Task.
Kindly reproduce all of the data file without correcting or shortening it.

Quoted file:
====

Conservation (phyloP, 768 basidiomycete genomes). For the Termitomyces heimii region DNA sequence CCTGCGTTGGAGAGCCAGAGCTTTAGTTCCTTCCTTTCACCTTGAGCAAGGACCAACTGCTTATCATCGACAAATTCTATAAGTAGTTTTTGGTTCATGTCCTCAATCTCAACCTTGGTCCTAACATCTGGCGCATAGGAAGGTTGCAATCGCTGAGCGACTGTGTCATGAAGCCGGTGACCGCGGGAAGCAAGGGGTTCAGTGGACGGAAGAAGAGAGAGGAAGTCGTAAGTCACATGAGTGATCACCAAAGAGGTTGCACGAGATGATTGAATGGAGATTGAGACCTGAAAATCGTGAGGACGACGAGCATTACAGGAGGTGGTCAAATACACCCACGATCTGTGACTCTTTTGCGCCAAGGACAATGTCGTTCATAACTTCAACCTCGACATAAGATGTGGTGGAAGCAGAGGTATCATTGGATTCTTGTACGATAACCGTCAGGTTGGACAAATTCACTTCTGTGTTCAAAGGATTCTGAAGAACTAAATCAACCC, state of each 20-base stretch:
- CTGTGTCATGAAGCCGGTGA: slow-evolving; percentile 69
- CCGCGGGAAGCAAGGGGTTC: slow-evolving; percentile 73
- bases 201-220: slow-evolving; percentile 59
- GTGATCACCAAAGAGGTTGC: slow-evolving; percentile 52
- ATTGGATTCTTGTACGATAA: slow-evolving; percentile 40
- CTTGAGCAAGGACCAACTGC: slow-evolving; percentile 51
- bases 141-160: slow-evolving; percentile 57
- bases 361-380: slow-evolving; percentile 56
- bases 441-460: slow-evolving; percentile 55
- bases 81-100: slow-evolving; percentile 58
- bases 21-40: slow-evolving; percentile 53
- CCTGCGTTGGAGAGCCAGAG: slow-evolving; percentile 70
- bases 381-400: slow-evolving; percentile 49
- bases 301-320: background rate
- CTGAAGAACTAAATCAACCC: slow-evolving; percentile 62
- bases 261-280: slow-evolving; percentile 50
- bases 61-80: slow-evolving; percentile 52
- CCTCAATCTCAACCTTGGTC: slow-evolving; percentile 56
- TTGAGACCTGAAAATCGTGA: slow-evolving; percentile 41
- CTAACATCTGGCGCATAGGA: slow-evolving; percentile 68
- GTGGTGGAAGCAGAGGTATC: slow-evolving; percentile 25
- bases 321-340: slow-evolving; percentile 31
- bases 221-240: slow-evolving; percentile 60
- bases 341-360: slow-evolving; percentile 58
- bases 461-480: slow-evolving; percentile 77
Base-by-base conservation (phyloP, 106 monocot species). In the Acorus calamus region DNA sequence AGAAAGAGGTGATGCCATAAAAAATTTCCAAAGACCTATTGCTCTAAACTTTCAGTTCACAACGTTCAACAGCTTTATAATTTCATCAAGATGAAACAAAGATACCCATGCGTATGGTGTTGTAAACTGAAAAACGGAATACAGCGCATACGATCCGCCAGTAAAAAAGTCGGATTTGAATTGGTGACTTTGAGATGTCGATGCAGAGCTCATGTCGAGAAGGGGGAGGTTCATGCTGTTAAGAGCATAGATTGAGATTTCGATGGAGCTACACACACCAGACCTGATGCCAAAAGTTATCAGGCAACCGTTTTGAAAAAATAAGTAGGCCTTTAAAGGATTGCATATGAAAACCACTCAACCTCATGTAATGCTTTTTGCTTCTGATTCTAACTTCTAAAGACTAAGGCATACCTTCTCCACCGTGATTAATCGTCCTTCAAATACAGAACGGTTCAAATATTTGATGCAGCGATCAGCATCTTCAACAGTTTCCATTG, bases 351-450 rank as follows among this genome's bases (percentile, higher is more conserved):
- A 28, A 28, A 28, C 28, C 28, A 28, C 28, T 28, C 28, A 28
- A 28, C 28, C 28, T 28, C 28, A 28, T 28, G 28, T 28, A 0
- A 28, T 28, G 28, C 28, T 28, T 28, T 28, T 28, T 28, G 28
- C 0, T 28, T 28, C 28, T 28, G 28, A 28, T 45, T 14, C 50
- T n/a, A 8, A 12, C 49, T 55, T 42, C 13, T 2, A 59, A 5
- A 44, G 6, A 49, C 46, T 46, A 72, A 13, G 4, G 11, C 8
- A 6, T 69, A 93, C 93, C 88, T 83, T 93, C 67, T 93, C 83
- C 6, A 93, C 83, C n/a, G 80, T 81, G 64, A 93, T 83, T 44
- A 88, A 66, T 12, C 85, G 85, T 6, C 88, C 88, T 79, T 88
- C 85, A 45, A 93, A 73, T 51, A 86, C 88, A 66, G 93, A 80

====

Conservation (phyloP, 768 basidiomycete genomes). For the Termitomyces heimii region DNA sequence CCTGCGTTGGAGAGCCAGAGCTTTAGTTCCTTCCTTTCACCTTGAGCAAGGACCAACTGCTTATCATCGACAAATTCTATAAGTAGTTTTTGGTTCATGTCCTCAATCTCAACCTTGGTCCTAACATCTGGCGCATAGGAAGGTTGCAATCGCTGAGCGACTGTGTCATGAAGCCGGTGACCGCGGGAAGCAAGGGGTTCAGTGGACGGAAGAAGAGAGAGGAAGTCGTAAGTCACATGAGTGATCACCAAAGAGGTTGCACGAGATGATTGAATGGAGATTGAGACCTGAAAATCGTGAGGACGACGAGCATTACAGGAGGTGGTCAAATACACCCACGATCTGTGACTCTTTTGCGCCAAGGACAATGTCGTTCATAACTTCAACCTCGACATAAGATGTGGTGGAAGCAGAGGTATCATTGGATTCTTGTACGATAACCGTCAGGTTGGACAAATTCACTTCTGTGTTCAAAGGATTCTGAAGAACTAAATCAACCC, state of each 20-base stretch:
- CTGTGTCATGAAGCCGGTGA: slow-evolving; percentile 69
- CCGCGGGAAGCAAGGGGTTC: slow-evolving; percentile 73
- bases 201-220: slow-evolving; percentile 59
- GTGATCACCAAAGAGGTTGC: slow-evolving; percentile 52
- ATTGGATTCTTGTACGATAA: slow-evolving; percentile 40
- CTTGAGCAAGGACCAACTGC: slow-evolving; percentile 51
- bases 141-160: slow-evolving; percentile 57
- bases 361-380: slow-evolving; percentile 56
- bases 441-460: slow-evolving; percentile 55
- bases 81-100: slow-evolving; percentile 58
- bases 21-40: slow-evolving; percentile 53
- CCTGCGTTGGAGAGCCAGAG: slow-evolving; percentile 70
- bases 381-400: slow-evolving; percentile 49
- bases 301-320: background rate
- CTGAAGAACTAAATCAACCC: slow-evolving; percentile 62
- bases 261-280: slow-evolving; percentile 50
- bases 61-80: slow-evolving; percentile 52
- CCTCAATCTCAACCTTGGTC: slow-evolving; percentile 56
- TTGAGACCTGAAAATCGTGA: slow-evolving; percentile 41
- CTAACATCTGGCGCATAGGA: slow-evolving; percentile 68
- GTGGTGGAAGCAGAGGTATC: slow-evolving; percentile 25
- bases 321-340: slow-evolving; percentile 31
- bases 221-240: slow-evolving; percentile 60
- bases 341-360: slow-evolving; percentile 58
- bases 461-480: slow-evolving; percentile 77
Base-by-base conservation (phyloP, 106 monocot species). In the Acorus calamus region DNA sequence AGAAAGAGGTGATGCCATAAAAAATTTCCAAAGACCTATTGCTCTAAACTTTCAGTTCACAACGTTCAACAGCTTTATAATTTCATCAAGATGAAACAAAGATACCCATGCGTATGGTGTTGTAAACTGAAAAACGGAATACAGCGCATACGATCCGCCAGTAAAAAAGTCGGATTTGAATTGGTGACTTTGAGATGTCGATGCAGAGCTCATGTCGAGAAGGGGGAGGTTCATGCTGTTAAGAGCATAGATTGAGATTTCGATGGAGCTACACACACCAGACCTGATGCCAAAAGTTATCAGGCAACCGTTTTGAAAAAATAAGTAGGCCTTTAAAGGATTGCATATGAAAACCACTCAACCTCATGTAATGCTTTTTGCTTCTGATTCTAACTTCTAAAGACTAAGGCATACCTTCTCCACCGTGATTAATCGTCCTTCAAATACAGAACGGTTCAAATATTTGATGCAGCGATCAGCATCTTCAACAGTTTCCATTG, bases 351-450 rank as follows among this genome's bases (percentile, higher is more conserved):
- A 28, A 28, A 28, C 28, C 28, A 28, C 28, T 28, C 28, A 28
- A 28, C 28, C 28, T 28, C 28, A 28, T 28, G 28, T 28, A 0
- A 28, T 28, G 28, C 28, T 28, T 28, T 28, T 28, T 28, G 28
- C 0, T 28, T 28, C 28, T 28, G 28, A 28, T 45, T 14, C 50
- T n/a, A 8, A 12, C 49, T 55, T 42, C 13, T 2, A 59, A 5
- A 44, G 6, A 49, C 46, T 46, A 72, A 13, G 4, G 11, C 8
- A 6, T 69, A 93, C 93, C 88, T 83, T 93, C 67, T 93, C 83
- C 6, A 93, C 83, C n/a, G 80, T 81, G 64, A 93, T 83, T 44
- A 88, A 66, T 12, C 85, G 85, T 6, C 88, C 88, T 79, T 88
- C 85, A 45, A 93, A 73, T 51, A 86, C 88, A 66, G 93, A 80